Section Three: Description of the System Under Audit - Organization 

The system description section renders details of the system, including scope, boundaries, controls, and related contractual and statutory commitments. In addition, it includes the services the organization provides and its primary obligations and requirements.  

This section may also contain management philosophy of relevant aspects of the control environment, including security policies and management, personnel and physical security, change management, monitoring, disaster recovery, and risk assessment.   

System Elements: 


Infrastructure describes the hardware platform infrastructure. For example, infrastructure could talk about the number and types of servers running and their physical location, networked, and employee access points such as VPN gateways. 


This subsection talks about the chain of software used by the information management system from the OS to off-the-shelf and proprietary software and user interfaces such as web apps, APIs, and communication stacks.  


This section describes all the organization's employees, their job functions, and how they interact with the information management system. The people section also describes system monitoring and metrics, documentation, and training programs.  


This section describes critical procedures related to managing the information system. The procedures section can include detailed methods for data classification, system monitoring, maintenance, and incident response. 


The data section includes customer data, transaction data, reports, system files, and error logs. 

System Incidents  

This subsection details any cyber-attacks or other system incidents suffered during the examination period. In addition, it includes details of the incident(s), the organization's response, and mitigating control changes put into operation.   

Section Four: Auditor's Tests of Controls (type 2 only) – Auditor (CPA) 

In the introduction of this section, the auditor details TSCs relevant to the report and defines their meaning concerning the information system at hand. The body of this document section is typically a four-column table summarizing: 

  • The control criteria objective 
  • The relevant organization control in place 
  • The auditor's test of the control 
  • Result 

Auditor's Test of Controls Example Entry: 

Trust Services Criteria for the Security Category 

Description of Service Organization Controls 

Auditor's Test of Controls 

Result of Tests 

CC6.5 The entity discontinues the protection of physical storage devices only after destroying the ability to retrieve data from those devices.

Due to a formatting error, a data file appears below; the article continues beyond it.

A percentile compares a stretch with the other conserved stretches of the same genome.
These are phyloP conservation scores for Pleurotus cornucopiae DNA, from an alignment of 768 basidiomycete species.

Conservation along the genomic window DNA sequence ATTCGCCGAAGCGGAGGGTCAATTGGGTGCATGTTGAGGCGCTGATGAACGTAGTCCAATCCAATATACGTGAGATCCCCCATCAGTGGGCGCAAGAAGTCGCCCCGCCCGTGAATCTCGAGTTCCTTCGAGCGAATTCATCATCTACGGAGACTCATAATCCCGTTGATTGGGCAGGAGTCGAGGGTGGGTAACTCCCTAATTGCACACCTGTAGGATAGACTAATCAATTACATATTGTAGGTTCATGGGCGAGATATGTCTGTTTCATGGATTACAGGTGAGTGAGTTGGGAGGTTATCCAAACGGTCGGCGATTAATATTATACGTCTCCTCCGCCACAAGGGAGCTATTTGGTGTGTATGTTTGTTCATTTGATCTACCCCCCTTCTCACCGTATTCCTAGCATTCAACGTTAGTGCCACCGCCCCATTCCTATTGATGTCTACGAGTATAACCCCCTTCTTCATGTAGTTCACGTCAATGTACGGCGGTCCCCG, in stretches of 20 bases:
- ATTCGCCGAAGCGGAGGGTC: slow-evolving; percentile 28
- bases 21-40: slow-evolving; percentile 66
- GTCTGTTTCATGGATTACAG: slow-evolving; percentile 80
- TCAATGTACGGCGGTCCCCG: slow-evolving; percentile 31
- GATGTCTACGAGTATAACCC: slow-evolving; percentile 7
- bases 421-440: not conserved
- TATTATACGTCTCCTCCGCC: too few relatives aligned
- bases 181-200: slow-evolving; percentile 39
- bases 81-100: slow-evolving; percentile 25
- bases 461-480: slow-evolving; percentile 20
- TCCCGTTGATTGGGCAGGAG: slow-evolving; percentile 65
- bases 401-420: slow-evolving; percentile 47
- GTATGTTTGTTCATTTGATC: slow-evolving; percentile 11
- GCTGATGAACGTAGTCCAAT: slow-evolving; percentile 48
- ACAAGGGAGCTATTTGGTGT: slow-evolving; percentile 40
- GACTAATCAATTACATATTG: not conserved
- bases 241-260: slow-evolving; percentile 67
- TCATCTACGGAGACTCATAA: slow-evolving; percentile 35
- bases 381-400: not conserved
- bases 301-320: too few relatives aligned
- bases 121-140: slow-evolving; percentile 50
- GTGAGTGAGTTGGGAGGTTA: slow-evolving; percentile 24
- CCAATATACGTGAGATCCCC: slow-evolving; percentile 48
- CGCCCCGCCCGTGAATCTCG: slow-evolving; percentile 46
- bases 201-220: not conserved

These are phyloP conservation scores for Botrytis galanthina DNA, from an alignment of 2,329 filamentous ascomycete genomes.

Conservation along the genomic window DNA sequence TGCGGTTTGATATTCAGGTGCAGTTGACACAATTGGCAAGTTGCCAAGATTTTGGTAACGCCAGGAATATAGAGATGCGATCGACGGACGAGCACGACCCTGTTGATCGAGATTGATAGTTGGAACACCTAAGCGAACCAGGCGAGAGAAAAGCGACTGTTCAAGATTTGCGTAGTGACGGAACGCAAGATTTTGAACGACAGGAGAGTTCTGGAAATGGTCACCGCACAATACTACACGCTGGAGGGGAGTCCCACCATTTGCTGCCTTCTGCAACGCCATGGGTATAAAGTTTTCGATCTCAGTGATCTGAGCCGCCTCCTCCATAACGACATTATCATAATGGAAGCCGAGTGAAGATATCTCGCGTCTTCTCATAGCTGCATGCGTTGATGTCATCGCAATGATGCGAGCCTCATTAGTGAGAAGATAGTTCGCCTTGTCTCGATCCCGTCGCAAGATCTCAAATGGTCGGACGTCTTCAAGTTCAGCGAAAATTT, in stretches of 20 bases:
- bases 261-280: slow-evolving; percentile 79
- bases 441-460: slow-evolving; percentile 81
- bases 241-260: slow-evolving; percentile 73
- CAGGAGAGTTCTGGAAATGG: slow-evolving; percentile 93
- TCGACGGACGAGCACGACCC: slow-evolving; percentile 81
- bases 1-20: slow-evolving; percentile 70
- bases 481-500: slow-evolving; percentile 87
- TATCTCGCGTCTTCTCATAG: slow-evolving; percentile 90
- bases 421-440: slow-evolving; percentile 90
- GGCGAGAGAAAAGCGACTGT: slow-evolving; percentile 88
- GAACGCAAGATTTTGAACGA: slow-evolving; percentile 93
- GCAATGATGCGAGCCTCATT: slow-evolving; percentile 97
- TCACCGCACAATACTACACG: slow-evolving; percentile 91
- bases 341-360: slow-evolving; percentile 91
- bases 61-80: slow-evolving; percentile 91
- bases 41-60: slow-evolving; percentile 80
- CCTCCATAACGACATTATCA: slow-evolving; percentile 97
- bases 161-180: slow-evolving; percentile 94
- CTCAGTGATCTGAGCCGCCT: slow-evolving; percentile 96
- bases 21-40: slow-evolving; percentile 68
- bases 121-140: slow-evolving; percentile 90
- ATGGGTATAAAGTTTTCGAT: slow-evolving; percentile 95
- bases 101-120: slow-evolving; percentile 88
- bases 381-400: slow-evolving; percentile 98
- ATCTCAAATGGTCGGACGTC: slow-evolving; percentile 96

Formal device disposal procedures are in place 

Inspected device disposal procedures to determine they were in place. 

No exceptions noted. 

Before removal from the facility, all storage devices are degaussed and sanitized. 

I examined a sample of destroyed media to determine that sanitization measures are applied. 

No exceptions noted. 

 'No exceptions noted' is the best grade you can get on SOC 2 reports. One or more exceptions do not necessarily degrade the overall opinion of the report. Instead, the auditor will root cause the exception and consider whether the system continued to meet its service commitments and requirements. 

Section Five: Unaudited Information 

Section five is open for any additional relevant information management adds to the report. Typical use is for management response to exceptions 


SOC 2 compliance is a nationally recognized standard for assuring the confidentiality, availability, and processing integrity of an information management system. SaaS and enterprise service providers use SOC 2 reports to satisfy customers' and partners' cyber-governance requirements. For executives, SOC 2 compliance can help streamline sales, build trust in the marketplace and maintain business continuity. A Type 1 report can be done quickly and is a stepping stone toward your SOC 2 Type 2 report.  

Get Started on SOC 2 Compliance Now 

When preparing for a SOC 2 audit, the path often seems unclear and overwhelming. Some online organizations use meaningless overused buzzwords and tell you that if you pay to use their online portal, everything will be done for you automatically. A trusted cybersecurity firm like Truvantis can help take the mystery out of the SOC 2 process. Download this SOC 2 Project Plan for more details. 

Truvantis provides full-service support for getting to your SOC 2 report. We will advise on the best approach and choices, work with you and your auditor to agree on the design of your program, and manage the implementation. We will then train your staff and guide you through the audit.

Let's get started. Contact Truvantis today